Dealing With Failures, Part Three

Mais uma vez, olá a todos! (Once again, hello everyone!) We’ve talked about the nature of the beast. We’ve talked about how to tame the beast. This time, however, we’ll talk about ourselves - mostly, what do we do once we’ve taken control of the impact failure has, and how we use that in the future. This will ensure that not only we succeed instead of fail, but can teach others from our experience.   Ask for and accept help Even harder than admitting your mistakes to

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Dealing With Failures, Part Two

Olá a todos! (Hello, everyone!) In the first part, we got to learn a little bit more about failures: what they are, where they live, what they eat. Jokes aside, we spoke a bit about personal experiences and the impact it has on ourselves, our team, and ultimately our event and our customers - the players. In this part, we’ll talk a bit more on how to approach and tame the effects of failure. As I said before, failure always has a negative impact. However, that doesn’t mean it can’t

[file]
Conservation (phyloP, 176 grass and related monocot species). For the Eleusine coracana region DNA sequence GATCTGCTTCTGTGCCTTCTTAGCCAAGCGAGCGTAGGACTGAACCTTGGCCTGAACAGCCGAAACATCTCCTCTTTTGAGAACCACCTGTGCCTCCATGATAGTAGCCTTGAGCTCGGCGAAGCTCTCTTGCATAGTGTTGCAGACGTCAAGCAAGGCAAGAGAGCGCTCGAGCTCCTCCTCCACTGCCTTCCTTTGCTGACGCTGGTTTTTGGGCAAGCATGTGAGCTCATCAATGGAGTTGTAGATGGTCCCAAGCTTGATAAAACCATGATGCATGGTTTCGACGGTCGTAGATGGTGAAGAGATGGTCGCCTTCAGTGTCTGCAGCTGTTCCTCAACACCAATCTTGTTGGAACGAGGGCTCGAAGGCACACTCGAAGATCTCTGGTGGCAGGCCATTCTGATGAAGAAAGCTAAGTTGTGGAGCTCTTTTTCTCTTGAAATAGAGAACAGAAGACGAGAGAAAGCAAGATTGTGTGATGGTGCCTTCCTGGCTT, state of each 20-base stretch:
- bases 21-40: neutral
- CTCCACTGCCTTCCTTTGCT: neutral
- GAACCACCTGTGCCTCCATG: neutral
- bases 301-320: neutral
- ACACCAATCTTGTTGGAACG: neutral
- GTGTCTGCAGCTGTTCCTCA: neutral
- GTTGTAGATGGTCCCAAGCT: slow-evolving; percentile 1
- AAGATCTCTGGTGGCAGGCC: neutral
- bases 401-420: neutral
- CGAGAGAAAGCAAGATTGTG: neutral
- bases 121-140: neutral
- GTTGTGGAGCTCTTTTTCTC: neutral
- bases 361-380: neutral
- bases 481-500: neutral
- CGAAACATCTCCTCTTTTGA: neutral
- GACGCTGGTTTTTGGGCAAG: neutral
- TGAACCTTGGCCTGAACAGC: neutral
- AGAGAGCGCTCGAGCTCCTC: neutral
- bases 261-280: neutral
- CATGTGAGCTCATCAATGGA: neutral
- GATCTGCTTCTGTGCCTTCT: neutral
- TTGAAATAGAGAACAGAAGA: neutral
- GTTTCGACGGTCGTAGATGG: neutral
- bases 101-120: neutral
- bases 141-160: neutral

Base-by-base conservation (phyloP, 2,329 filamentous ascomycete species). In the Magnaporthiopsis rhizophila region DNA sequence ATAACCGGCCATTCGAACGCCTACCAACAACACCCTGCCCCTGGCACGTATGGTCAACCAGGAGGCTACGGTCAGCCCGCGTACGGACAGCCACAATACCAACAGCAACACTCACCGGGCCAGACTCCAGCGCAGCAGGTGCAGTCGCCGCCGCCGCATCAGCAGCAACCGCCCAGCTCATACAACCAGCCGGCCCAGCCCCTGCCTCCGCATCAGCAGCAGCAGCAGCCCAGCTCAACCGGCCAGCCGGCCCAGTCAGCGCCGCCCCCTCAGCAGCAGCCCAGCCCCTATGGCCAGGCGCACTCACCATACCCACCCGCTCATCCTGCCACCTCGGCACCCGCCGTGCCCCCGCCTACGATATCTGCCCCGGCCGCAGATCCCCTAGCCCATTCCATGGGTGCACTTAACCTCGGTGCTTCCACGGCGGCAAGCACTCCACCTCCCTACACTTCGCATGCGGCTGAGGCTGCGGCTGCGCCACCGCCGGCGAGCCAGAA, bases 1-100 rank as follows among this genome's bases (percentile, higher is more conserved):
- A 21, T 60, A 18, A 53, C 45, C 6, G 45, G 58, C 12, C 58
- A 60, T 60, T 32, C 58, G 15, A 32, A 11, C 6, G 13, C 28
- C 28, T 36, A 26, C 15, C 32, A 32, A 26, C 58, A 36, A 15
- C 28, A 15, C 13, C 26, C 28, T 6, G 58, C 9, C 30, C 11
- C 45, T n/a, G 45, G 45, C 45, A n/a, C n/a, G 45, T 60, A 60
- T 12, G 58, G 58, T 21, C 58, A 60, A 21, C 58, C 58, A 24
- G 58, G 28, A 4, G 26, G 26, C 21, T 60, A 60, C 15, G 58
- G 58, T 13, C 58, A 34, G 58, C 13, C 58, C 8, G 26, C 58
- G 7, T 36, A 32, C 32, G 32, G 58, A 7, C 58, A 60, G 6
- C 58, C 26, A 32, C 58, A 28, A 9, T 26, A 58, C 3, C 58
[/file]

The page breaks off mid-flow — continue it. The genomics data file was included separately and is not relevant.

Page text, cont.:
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Dealing With Failures, Part One

While very gratifying, the job of a judge isn’t always easy: along with hours of study and preparation, we also have numerous moments where we have to make difficult decisions during tournaments. As prepared as we may be, it’s difficult to anticipate every situation, and as a result, we make mistakes; mistakes that oftentimes cause disappointment for a player, fellow judge, or even accidentally interrupt the flow of the whole tournament.   These kinds of situations have a tendency

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Breakfast of Champions

Earlier this year I was the Head Judge of the SCG Modern Classic in Richmond, Virginia. During round one, I was out walking the floor and decided that I would take a call near me. As I delivered my ruling, I thought to myself:  “I’m in this shirt for a reason. I know this ruling; I know that I’m correct.” Spoilers: I was wrong. After walking away from the call, I was approached by one of my floor judges, . He asked me about the ruling and whether I was correct. I was still pretty

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Investigating My Failed Panel

At the end of Saturday at SCG Baltimore, I reviewed my notebook in amazement at the number of complex calls I had taken. Calls that made me wonder about the motivations of players who shuffled an opponent’s library when counting how many cards remained in the library. Played an through their own on 1. Used a to find a . Twice. The event felt like a series of one investigation after another. Where did they all come from? In GP Richmond a few weeks earlier, calls seemed much simpler. Were

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